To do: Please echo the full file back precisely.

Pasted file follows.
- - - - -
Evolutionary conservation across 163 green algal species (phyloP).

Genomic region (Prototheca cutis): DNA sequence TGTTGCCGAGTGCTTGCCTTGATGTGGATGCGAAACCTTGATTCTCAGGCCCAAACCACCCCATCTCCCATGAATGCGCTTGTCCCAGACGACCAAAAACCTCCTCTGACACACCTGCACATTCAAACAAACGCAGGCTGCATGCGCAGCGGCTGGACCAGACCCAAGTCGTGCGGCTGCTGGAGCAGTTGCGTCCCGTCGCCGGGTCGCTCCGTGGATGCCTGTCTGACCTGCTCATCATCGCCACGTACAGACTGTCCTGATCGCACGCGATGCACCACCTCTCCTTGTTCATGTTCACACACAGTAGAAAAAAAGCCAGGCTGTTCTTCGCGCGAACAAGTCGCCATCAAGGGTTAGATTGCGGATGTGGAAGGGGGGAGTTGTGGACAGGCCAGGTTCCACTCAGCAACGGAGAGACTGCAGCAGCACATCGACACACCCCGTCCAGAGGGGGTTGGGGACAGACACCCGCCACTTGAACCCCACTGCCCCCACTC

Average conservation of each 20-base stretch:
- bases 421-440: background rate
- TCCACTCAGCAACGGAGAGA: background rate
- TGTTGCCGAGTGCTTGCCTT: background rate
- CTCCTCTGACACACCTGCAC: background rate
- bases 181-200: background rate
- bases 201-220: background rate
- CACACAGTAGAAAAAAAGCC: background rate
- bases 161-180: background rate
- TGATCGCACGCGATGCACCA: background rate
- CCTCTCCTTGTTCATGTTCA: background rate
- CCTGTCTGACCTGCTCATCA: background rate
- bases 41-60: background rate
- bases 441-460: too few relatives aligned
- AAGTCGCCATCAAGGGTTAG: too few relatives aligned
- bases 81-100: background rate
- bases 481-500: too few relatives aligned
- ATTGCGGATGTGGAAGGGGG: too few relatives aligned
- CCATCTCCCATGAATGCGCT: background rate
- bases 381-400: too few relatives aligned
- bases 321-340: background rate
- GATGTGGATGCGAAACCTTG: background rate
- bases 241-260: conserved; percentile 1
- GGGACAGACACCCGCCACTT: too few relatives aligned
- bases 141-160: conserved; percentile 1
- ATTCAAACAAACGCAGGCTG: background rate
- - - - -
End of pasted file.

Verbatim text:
Evolutionary conservation across 163 green algal species (phyloP).

Genomic region (Prototheca cutis): DNA sequence TGTTGCCGAGTGCTTGCCTTGATGTGGATGCGAAACCTTGATTCTCAGGCCCAAACCACCCCATCTCCCATGAATGCGCTTGTCCCAGACGACCAAAAACCTCCTCTGACACACCTGCACATTCAAACAAACGCAGGCTGCATGCGCAGCGGCTGGACCAGACCCAAGTCGTGCGGCTGCTGGAGCAGTTGCGTCCCGTCGCCGGGTCGCTCCGTGGATGCCTGTCTGACCTGCTCATCATCGCCACGTACAGACTGTCCTGATCGCACGCGATGCACCACCTCTCCTTGTTCATGTTCACACACAGTAGAAAAAAAGCCAGGCTGTTCTTCGCGCGAACAAGTCGCCATCAAGGGTTAGATTGCGGATGTGGAAGGGGGGAGTTGTGGACAGGCCAGGTTCCACTCAGCAACGGAGAGACTGCAGCAGCACATCGACACACCCCGTCCAGAGGGGGTTGGGGACAGACACCCGCCACTTGAACCCCACTGCCCCCACTC

Average conservation of each 20-base stretch:
- bases 421-440: background rate
- TCCACTCAGCAACGGAGAGA: background rate
- TGTTGCCGAGTGCTTGCCTT: background rate
- CTCCTCTGACACACCTGCAC: background rate
- bases 181-200: background rate
- bases 201-220: background rate
- CACACAGTAGAAAAAAAGCC: background rate
- bases 161-180: background rate
- TGATCGCACGCGATGCACCA: background rate
- CCTCTCCTTGTTCATGTTCA: background rate
- CCTGTCTGACCTGCTCATCA: background rate
- bases 41-60: background rate
- bases 441-460: too few relatives aligned
- AAGTCGCCATCAAGGGTTAG: too few relatives aligned
- bases 81-100: background rate
- bases 481-500: too few relatives aligned
- ATTGCGGATGTGGAAGGGGG: too few relatives aligned
- CCATCTCCCATGAATGCGCT: background rate
- bases 381-400: too few relatives aligned
- bases 321-340: background rate
- GATGTGGATGCGAAACCTTG: background rate
- bases 241-260: conserved; percentile 1
- GGGACAGACACCCGCCACTT: too few relatives aligned
- bases 141-160: conserved; percentile 1
- ATTCAAACAAACGCAGGCTG: background rate